I’m not always good at being a friend. In fact, I prefer to be alone most times. In that sense, it is difficult for me to be pastoral. Thank God we’ve got others on our ministry team that fill in those gaps and help me to be more of what’s needed for the people we serve as a unit. We’ve got some with pastoral gifts, others very powerful in evangelism, some with apostolic & didactic characteristics, and yes, some prophetic.
In the Cloud Forest Region of Ecuador, where we serve, and in the myriad of pocketed communities, we have a solid Ephesians 4:11 team who have developed and who have grown together for the glory of God and His service of worship. (Romans 12:1) Mult-generational discipleship has happened, IS HAPPENING, and will continue to happen as long as we remain committed and faithful to the call each of us have as individuals and as a team.
A couple of weeks ago, one on our team was offered a well-paying job in another region of Ecuador. It was one of those opportunities that was too good to pass up. Normally, I’d be very excited for a person that had this kind of opportunity. But, he is the most “pastoral” among us. His leaving our team would have left a gaping ministry hole in the region. I didn’t have the opportunity to counsel with him during his decision-making process. He told me of it afterwards.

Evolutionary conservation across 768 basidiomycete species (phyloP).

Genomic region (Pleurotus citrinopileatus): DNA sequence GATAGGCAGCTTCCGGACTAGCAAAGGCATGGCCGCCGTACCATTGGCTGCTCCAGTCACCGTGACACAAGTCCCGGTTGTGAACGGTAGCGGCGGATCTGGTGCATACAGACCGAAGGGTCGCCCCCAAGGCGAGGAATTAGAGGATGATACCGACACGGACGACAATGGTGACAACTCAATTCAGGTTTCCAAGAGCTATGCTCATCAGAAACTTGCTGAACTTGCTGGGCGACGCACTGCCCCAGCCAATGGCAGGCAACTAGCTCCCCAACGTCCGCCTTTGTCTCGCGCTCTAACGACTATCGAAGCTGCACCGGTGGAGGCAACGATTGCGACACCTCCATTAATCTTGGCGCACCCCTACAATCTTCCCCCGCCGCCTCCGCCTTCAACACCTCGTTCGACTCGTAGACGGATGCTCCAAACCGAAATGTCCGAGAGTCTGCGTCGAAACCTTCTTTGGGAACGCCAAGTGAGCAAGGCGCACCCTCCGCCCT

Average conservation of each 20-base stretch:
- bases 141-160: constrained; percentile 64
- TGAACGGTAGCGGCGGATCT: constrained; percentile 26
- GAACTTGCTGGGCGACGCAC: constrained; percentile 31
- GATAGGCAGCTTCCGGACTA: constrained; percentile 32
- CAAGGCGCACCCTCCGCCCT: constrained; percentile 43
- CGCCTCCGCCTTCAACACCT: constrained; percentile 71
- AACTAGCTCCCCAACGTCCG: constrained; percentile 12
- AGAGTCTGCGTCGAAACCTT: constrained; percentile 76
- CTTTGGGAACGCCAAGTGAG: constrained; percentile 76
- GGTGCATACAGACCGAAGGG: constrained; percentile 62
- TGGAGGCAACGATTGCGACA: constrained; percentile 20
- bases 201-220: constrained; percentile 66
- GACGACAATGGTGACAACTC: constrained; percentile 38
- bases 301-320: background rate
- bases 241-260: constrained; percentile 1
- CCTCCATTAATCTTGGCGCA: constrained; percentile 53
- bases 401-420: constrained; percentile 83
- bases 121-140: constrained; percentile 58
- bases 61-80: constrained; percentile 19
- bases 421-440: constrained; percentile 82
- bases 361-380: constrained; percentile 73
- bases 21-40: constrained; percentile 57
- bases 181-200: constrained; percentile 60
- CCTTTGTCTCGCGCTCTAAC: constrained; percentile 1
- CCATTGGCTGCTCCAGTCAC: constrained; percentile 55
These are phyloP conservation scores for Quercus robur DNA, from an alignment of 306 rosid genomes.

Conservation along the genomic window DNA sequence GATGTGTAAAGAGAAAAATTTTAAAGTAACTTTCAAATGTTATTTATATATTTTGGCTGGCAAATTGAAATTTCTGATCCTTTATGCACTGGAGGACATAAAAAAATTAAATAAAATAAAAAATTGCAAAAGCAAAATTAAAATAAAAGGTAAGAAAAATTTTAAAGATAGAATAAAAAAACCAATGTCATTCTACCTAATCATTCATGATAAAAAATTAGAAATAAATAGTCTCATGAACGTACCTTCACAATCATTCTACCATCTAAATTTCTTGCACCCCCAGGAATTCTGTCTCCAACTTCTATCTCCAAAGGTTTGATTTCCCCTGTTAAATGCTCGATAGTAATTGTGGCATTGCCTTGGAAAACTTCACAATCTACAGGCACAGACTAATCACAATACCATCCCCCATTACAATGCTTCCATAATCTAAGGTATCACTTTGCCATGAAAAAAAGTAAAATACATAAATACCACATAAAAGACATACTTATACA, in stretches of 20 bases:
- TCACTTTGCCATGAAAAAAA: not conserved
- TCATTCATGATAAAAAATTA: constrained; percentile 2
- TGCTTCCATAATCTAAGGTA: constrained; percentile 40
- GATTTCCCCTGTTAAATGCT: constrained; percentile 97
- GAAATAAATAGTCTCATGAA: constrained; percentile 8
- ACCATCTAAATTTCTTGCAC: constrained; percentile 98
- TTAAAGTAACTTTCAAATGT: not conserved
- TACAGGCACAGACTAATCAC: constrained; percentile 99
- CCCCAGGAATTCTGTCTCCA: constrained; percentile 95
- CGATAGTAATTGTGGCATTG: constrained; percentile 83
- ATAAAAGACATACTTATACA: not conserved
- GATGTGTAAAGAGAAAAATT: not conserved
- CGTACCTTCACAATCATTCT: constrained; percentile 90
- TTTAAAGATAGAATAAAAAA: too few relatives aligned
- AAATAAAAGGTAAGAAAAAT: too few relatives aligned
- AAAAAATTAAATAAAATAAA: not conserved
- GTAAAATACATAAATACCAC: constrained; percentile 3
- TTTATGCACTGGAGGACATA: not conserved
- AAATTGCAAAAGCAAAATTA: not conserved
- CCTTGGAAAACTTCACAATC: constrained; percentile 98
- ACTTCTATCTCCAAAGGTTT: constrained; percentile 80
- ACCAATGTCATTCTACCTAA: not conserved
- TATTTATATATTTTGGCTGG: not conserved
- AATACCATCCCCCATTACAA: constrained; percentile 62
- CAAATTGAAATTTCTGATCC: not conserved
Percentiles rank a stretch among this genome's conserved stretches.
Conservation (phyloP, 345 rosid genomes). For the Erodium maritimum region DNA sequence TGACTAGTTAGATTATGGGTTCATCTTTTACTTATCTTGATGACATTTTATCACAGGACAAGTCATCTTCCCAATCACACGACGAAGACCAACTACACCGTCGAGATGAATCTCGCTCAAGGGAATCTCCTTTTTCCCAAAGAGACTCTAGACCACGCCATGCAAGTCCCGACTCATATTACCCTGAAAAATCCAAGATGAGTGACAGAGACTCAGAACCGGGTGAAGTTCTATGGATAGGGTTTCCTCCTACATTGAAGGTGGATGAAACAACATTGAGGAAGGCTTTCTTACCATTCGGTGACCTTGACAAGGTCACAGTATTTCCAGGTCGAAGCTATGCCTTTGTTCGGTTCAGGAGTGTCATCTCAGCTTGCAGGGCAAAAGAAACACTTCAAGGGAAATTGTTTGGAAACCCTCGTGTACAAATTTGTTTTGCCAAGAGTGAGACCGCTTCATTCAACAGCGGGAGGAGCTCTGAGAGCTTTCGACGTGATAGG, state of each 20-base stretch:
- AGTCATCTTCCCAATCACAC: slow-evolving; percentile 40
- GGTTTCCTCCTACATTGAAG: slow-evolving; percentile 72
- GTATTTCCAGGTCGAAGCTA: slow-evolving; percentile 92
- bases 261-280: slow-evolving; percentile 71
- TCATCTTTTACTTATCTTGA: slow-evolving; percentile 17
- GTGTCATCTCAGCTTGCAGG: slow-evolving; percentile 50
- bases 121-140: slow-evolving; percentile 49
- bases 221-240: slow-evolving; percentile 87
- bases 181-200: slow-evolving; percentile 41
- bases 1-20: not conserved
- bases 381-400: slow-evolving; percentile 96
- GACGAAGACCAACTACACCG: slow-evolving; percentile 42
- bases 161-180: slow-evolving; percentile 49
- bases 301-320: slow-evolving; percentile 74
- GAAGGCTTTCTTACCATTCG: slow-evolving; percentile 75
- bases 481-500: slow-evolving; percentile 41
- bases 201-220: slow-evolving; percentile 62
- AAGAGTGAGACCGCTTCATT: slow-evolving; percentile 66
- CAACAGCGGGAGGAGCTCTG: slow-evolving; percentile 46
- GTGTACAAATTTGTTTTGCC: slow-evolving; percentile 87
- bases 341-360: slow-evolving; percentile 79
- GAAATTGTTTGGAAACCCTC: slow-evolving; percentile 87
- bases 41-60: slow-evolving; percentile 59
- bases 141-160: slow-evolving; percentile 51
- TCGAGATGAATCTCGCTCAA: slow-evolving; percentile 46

After spending much time in prayer and talking with his family, he decided to stay on in the region and not only continue, but “step up” his pastoral work with the people and with us. Some of you reading this have met him. Some of you have assisted him financially. Some of you have prayed with, laughed with, and have been inspired by him. He is truly one of the humblest people I know. He’s been part of our “Discipleship Group” for over 4 years and continues to surprise me with his capacity for serving others. His theology, mostly, works out through his friendship.
Bottom line, he decided to stay. He gave up what could have been a lucrative financial blessing for him and his family and with great discernment, recognized that his departure would have adversely affected the current work of service. Even though my wife and I have sacrificed much for ministry and continue to work in a region where no others wish to, we were both humbled by his example. He’s a friend to us and to those to whom he ministers. But, he is also friend of God.